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Chris Sale's run of games with at least 10 strikeouts ends at 8 in row

BOSTON -- Eight was enough for Chris Sale.

On the cusp of setting a modern-era single-season record with his ninth consecutive start with at least 10 strikeouts, the Boston Red Sox ace lefty fanned only six Texas Rangers batters, his lowest total of the season.

But there wasn't a soul in Fenway Park on Wednesday night that probably cared less about the so-called record than Sale, who said after a start last week in Oakland that he would "rather be 8-0 with no punchouts." It was far more meaningful, then, for Sale that the Red Sox rallied for seven runs in the seventh inning, digging him out of a 3-1 hole in the process.

Despite a long break during the bottom of the seventh, Sale came back out and gave up two hits, including an RBI single. He was lifted for reliever Joe Kelly with the Red Sox leading 8-4.

Sale now has had two streaks of eight consecutive starts with at least 10 strikeouts, having also achieved the feat in 2015 with the Chicago White Sox. Pedro Martinez (1999 with the Red Sox) is the only other pitcher with a streak of eight straight double-digit strikeout starts.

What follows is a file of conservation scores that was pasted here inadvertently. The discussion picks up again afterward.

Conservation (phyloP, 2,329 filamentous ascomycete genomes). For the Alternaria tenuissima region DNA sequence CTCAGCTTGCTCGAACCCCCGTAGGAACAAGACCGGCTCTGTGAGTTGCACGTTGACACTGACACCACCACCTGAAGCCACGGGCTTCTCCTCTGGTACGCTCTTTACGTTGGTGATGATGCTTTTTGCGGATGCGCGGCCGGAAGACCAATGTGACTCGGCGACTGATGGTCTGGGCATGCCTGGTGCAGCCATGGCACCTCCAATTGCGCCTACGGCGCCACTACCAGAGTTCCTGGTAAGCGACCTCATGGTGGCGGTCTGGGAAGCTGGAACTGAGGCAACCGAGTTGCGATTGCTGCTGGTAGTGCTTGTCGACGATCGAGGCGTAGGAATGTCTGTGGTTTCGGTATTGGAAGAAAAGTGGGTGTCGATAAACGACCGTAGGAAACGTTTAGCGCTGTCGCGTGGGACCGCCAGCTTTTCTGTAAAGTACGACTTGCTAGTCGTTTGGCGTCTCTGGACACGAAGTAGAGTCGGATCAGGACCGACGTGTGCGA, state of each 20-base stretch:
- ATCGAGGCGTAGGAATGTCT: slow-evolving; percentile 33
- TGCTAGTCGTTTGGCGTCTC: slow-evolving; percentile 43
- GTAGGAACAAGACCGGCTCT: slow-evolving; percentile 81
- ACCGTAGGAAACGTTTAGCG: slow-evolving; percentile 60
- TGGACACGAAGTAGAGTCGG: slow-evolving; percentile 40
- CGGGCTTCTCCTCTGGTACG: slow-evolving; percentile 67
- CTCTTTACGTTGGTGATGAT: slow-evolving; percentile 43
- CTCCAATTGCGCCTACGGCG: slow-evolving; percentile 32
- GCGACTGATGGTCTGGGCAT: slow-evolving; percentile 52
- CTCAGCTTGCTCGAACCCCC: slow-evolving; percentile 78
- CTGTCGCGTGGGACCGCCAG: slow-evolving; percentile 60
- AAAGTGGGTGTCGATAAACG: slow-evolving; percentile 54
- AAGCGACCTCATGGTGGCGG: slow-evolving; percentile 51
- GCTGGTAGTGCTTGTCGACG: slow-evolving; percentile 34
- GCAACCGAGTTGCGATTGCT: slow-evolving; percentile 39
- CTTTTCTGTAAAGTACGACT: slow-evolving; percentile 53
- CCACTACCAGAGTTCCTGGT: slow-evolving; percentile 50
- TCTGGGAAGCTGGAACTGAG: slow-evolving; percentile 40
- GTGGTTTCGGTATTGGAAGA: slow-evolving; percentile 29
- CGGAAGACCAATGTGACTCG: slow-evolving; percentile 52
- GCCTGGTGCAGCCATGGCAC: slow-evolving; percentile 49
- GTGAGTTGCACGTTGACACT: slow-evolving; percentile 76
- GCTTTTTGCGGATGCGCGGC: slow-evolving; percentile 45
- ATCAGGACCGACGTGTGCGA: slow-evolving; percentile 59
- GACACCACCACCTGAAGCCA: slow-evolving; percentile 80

Sale didn't give up a hit Wednesday until the fifth inning, when ex-Red Sox first baseman Mike Napoli broke a 1-1 tie with a solo home run over the Green Monster. The Rangers scored another run in the inning on Ryan Rua's double and an RBI single by Joey Gallo.

For four innings, Sale looked well on his way to another overpowering start. He opened the game by fanning leadoff man Delino DeShields on a 97 mph fastball, then got Rougned Odor to chase a dirt-diving slider and Napoli to wave at an elevated fastball in the second inning. Robinson Chirinos struck out on a 96 mph heater to end the third inning.

The Rangers got their first baserunner in the fourth inning, when DeShields worked a leadoff walk, advanced to second base on a passed ball and later scored the tying run on a sacrifice fly by Elvis Andrus.

When Sale struck out Odor again to open the fifth, he joined Randy Johnson (2000, 2001), Pedro Martinez (1999, 2001), Curt Schilling (1998, 2002) and Roger Clemens (1998) as the only pitchers since 1900 with 100 strikeouts in his first 10 starts of a season, according to research from ESPN Stats & Information.

Sale didn't record another strikeout until Rua in the seventh inning, a span of 10 batters. Of course, that meant nothing to Sale, because the score at the time was tilted against the Red Sox.

But his dominance hasn't been lost on Boston manager John Farrell.

"An incredible position to be in, one that personally I could never envision," Farrell said before the game of the potential for nine straight 10-strikeout starts. "You just marvel at the ability to get so much swing and miss. You combine it with the competitive spirit he has.

"I think we're in the midst of a season that will be something that will be remembered by a lot of people for a long period of time. I know we have a long way to go in this season, but the start that he's off to here is starting to get in very, very select company."